The story has been liked over 33,000 times on Facebook and shared more than 18,000 times.
“I think my post has touched people so deeply because of the goodness it highlights,” said Schimmoeller. “So often, when there is a tragedy, it is easy to feel angry and hurt. When I was in front of those amazing kids as they told me they would carry me out of our building, if, God forbid, we were faced with a situation like the one in Florida, it occurred to me that every child, every one of my students, is so full of light and goodness.”
“I wanted to share that with those around me, because I spent so much of my day angry about the violence, and I knew that people needed reminding of the good in this world just as much as I did,” she said.
Schimmoeller told TODAY Parents her students mean “everything” to her. “They are the reason I went into teaching. They are the reason I get out of bed to teach every day,” she said. “I think building positive relationships with students is one of the most, if not the most, important thing a teacher can do for their students.”
Please watch this short two minute video created by Michael Elliot – 2 School Districts, 1 Ugly Truth.
In our fight for justice for ALL children, this inequitable funding machine has got to be taken down. The fight is happening here in CT, in TX, and all across our nation. The answer is not more technology for the poorer districts. The answer is updated facilities, smaller classroom sizes, and well-prepared and supported teachers.
Please help spread this very vital message and help bring down a funding system that encourages the “haves” to have more and the “have nots” to be fed cheap online quick fixes.
Thanks to Superintendent John Kuhn and NPE for speaking up for education.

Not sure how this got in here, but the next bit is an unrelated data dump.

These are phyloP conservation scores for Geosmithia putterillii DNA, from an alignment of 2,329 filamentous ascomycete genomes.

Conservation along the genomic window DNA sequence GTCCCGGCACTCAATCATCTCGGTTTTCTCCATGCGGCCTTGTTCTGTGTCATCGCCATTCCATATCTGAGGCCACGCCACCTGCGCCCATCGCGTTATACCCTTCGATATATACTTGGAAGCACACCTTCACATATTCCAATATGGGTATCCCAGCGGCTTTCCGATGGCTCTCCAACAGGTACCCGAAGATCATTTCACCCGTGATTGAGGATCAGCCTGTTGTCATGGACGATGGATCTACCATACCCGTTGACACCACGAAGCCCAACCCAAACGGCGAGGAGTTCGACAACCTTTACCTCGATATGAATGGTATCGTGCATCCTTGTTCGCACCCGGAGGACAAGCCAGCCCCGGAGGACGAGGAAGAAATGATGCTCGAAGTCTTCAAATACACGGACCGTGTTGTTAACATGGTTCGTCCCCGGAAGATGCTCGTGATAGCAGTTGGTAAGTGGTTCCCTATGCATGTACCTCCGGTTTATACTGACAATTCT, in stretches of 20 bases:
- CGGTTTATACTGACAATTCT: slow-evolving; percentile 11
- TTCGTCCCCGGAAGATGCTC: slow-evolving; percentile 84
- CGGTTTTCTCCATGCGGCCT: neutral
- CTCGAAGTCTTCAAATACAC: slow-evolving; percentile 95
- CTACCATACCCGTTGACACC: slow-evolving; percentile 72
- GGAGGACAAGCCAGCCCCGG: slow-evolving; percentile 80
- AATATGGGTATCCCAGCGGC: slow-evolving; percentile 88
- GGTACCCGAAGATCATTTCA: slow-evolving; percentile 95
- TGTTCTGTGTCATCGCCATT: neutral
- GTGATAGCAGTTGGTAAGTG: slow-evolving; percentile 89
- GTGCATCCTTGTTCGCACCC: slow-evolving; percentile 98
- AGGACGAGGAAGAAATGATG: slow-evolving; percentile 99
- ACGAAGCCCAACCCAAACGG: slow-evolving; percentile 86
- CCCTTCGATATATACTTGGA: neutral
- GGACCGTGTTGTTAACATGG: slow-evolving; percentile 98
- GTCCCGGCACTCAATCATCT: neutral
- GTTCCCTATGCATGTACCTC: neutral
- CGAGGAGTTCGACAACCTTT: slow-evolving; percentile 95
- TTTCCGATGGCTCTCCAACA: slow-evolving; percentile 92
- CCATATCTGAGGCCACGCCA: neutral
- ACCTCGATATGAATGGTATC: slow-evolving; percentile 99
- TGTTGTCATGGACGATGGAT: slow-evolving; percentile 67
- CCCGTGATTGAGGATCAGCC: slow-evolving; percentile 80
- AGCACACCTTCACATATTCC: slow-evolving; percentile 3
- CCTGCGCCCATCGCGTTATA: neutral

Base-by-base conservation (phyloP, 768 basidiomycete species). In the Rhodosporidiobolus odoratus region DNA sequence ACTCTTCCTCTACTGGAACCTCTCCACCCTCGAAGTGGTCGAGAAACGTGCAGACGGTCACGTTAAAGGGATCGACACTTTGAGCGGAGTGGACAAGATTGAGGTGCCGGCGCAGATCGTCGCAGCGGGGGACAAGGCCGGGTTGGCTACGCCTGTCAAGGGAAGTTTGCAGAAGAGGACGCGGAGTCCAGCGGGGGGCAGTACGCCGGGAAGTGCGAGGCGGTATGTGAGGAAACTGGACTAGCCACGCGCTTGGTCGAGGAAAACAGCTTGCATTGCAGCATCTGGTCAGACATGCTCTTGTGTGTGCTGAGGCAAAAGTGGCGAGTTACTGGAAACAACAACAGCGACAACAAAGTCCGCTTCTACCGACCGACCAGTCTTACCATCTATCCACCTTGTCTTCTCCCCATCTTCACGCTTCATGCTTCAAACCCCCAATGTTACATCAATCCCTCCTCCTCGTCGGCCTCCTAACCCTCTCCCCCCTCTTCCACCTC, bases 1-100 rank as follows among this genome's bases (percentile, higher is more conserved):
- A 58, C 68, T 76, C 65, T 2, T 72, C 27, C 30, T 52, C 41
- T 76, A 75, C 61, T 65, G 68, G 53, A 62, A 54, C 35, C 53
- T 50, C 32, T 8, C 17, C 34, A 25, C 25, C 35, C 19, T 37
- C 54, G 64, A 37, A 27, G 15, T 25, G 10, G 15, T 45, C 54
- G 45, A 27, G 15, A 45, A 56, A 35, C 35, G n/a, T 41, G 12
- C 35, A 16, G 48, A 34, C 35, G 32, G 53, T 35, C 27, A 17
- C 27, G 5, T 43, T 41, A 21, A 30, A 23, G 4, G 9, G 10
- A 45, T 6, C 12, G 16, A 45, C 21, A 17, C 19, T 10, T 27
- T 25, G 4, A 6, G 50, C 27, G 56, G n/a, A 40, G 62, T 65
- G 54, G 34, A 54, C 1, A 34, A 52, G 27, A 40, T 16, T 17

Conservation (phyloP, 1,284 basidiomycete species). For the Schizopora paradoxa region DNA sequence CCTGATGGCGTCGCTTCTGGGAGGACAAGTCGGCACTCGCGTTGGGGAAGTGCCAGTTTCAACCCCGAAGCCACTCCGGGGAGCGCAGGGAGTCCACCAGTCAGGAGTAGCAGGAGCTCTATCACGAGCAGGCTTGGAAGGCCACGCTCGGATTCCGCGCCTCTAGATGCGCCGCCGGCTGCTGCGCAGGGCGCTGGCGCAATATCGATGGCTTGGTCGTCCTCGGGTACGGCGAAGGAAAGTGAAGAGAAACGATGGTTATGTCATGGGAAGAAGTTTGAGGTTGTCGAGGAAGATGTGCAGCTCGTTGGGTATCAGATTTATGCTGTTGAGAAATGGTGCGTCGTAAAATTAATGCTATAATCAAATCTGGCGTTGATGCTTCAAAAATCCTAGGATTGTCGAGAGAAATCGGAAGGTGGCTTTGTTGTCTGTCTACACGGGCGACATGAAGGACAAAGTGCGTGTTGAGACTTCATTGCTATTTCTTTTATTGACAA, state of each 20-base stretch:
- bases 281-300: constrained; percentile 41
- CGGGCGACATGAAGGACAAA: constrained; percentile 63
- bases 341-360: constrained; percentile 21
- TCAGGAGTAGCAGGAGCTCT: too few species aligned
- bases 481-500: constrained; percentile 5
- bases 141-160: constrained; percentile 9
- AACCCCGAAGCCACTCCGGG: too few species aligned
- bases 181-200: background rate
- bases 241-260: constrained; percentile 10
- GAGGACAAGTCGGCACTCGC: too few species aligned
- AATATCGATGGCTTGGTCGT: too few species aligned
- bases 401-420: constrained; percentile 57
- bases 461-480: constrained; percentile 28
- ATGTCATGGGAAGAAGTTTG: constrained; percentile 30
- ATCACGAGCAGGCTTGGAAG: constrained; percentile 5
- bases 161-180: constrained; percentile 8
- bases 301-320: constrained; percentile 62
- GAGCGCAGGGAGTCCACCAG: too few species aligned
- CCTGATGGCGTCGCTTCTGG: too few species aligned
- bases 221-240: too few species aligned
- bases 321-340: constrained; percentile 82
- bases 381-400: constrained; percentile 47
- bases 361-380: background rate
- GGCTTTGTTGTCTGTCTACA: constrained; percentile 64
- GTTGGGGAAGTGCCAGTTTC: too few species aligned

One of the most brilliant and important achievements of PS 55’s visionary Principal, Luis E Torres, is that through innovative programming and a relentless public relations campaign, he has totally overshadowed the Success Academy Charter School co-located in his building! Normally, Success Academy tries to humiliate and stigmatize the public schools it is co-located by pointing out how much better it’s performance is! Not at PS 55! Here, the action, innovation and excitement is all with the public school, whether it is the scientific and pedagogical innovations of the Green Bronx Machine, the school based agriculture program housed at the School; the full service Medical clinic Principal Torres has created; or the school’s championship step team and basketball team! People from all over the city and the nation come to see what Principal Torres has done; while Success Academy stays in the background.
This is what should happen all over!! Principals and teachers should not just roll over when a charter comes into their building; they should show everyone what public education at its Best can do, which is draw on the resources of entire communities! And what I mean by community resources is not only the cultural capital of the neighborhood the school is located, but the skills and resources of everyone in the city and the country who supports public education. Principal Torres has done this brilliantly
Everyone seeking to defend public education against the relentless charter attack needs to visit his school and draw upon his innovative and inspiring strategies not only in programming, but in public relations!
The biggest battle we have in preserving our public schools is to recapture our profession lexicon. When you hear and read these terms, closely examine the source. This list defines the terms the way they are defined by the corporate reformers profiting from the destruction of true education. But the real meanings behind most of these terms are still good and valid.
Together let us determine to take back these terms and show the world that educators love, cherish, and truly care about the well being of the nation’s children.